Apparently, the battery technology itself is not the main problem. GM’s chief engineer, Nick Zelinski, has stated that individual batteries are already good enough. “We’ve got enough data at the cell level to feel the technology is there.” However, the challenge is packaging the cells into large battery packs and testing them in actual vehicles — although Tesla Motors obviously has resolved that problem it its vehicle.

Hydrogen — the Ultimate solution

Interestingly, automakers have even made progress toward the next, and perhaps the ultimate solution to the fossil fuel problem — the Hydrogen car. In October, of last year, a reporter for Fortune magazine described a test drive he took in a Chevy Sequel, GM’s test version of a Hydrogen fuel-cell powered vehicle. Ironically, things did not go too well, since the vehicle stalled out nine times on a 20 mile circuit. Since the “electronic gremlins” were easily fixed, the report claims “the Sequel is a genuinely bold and innovative engineering achievement.”

GM intends to lease 110 fuel cell equipped Sequels some time this year. They will be powered by a fuel stack driving an electric motor with a high pressure Hydrogen fuel tank a little bigger than those worn by scuba divers. This will give it a range of some 300 miles. BMW has also announced it will test 100 Hydrogen fueled cars this year.Fortune reports that Daimler Chrysler and Toyota have already put a few Hydrogen fuel cell busses in service.

Honda introduced a new fuel cell car, the FCX concept at the auto show in December in Los Angeles and at the Detroit show in January. Honda promotes the environmental advantages as “a completely clean vehicle — emitting nothing into the air but water vapor and significantly cuts carbon emissions.” Honda claims the car, a four-door sedan with a good size trunk, has a 270 mile range and will be placed in limited production by 2008.

Ford just introduced its “Flexible Series Hybrid Edge,” a car with what seems to be an ideal technology. For the first 25 miles it will be powered by a 336-volt lithium-ion battery that can be plugged in for recharging. At a depletion level of 40 percent, it will automatically shift to a Hydrogen fuel cell that will recharge the battery for 200 more miles of driving.

The Bad News

Despite the apparent progress related to the development of Hydrogen fueled vehicles, the immediate problem is the fundamental difficulty in extracting large volumes of Hydrogen and converting it into an energy form. In addition, there is a total lack of a Hydrogen delivery infrastructure. In fact it is not yet clear what the final form of Hydrogen will be — liquid, gaseous, solid, or pressurized. A number of companies are doing the research, including Stan Ovshinsly’s Cobasys. As a result, efforts to initiate a transformation from an oil based economy to one dependent on Hydrogen is, at this point, probably at least two decades away if not more.

This is best described in an article in Science News stating, “Even if this problem [Hydrogen extraction] is overcome and Hydrogen in fuel form was readily available [and it is not], a distribution system reliant on pipelines is impractical since Hydrogen has a tendency to leak from seals and gaskets.” Then, just imagine the years and money it will take to establish the equivalent of tens of thousand filling stations capable of providing Hydrogen.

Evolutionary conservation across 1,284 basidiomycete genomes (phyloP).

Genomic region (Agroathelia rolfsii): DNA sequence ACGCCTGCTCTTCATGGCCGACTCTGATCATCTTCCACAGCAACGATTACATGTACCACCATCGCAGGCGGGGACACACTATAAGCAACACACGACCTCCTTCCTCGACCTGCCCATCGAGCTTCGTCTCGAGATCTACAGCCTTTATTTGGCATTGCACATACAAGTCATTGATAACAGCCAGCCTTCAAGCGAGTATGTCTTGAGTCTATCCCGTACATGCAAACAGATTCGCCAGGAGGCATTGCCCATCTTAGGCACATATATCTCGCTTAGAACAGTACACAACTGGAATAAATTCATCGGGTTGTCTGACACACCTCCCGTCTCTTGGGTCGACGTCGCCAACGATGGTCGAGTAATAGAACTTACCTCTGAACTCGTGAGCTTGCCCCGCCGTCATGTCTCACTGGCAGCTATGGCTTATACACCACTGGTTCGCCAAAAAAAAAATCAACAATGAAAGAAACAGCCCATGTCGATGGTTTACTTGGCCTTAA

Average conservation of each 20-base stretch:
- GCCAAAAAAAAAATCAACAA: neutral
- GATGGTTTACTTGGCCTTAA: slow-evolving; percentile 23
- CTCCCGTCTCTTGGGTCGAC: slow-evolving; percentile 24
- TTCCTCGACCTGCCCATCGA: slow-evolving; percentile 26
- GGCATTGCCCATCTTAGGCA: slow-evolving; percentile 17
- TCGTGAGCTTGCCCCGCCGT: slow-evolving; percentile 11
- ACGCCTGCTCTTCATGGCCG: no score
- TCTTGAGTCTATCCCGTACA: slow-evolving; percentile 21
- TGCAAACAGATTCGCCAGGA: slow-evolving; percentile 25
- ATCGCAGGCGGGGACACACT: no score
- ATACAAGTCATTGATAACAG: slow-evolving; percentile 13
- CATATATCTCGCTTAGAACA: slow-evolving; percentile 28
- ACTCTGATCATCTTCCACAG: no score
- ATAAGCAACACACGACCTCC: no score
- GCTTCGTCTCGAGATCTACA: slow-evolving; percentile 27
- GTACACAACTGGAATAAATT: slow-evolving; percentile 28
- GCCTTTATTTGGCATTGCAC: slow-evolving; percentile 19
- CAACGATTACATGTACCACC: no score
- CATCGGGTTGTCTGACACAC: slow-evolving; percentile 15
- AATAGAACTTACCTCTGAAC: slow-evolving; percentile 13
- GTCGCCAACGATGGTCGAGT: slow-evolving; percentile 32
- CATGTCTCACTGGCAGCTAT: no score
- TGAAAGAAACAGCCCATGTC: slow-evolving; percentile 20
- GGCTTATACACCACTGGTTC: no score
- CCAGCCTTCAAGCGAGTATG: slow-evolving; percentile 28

In the Meantime

A more likely scenario appears to be that the current electric hybrid car (similar to the Prius) will be a bridge to a similar technology enhanced by plug-in capability. As battery technology improves, the full electric car with a plug-in system will evolve, by which time, hopefully, the Hydrogen economy will finally begin its rise to ultimate domination.

Author’s Note: If you wondered about the derivation of the name chosen by the company, Tesla Motors, you have to look to the genius inventor of the radio — and no, it is not Marconi. Or perhaps you might find the clue in the person who enables you to run your computer, toast your bread, and click on your lights. Thomas Edison? Nope! How about the inventor given credit for inventing X-rays — W.K. Roentgen? Wrong guy again — it was actually discovered a year earlier. What about the vacuum tube credited to Lee de Forest? — someone else. Forty years before the industry created fluorescent lights, this genius lit his laboratories with them.

Few are aware of the achievements of Nikola Tesla, a Croatian born in 1856, who came to America in 1884. Working a short time for Edison, he left as a result of a controversy involving Edison’s refusal to pay him his portion of royalty rights, and then worked with George Westinghouse. His discovery of a system that transmitted energy by wireless antenna was recognized in 1943 when the U.S. Supreme Court granted full patent rights to Tesla for the invention of the radio, nullifying prior claims by Marconi.

In addition, while Edison fought a battle to have DC current dominate, Tesla’s invention of AC current was adopted by the New York World’s Fair of 1899 and eventually became the basic format for electricity usage in the United States.

However, it was Tesla’s creation of the first AC induction motor in the 1880’s that convinced Matthew Eberhard to name his company after Nikola Testa. The motor in the Tesla Roadster is a supercharged update of Tesla’s original, powered by a copper and steel rotor that is spun by a magnetic field. There are no moving parts aside from the rotor. Undoubtedly, as a result, Tesla’s name will deservedly gain much greater recognition than it has in the past, and hopefully his genius will be more universally acknowledged.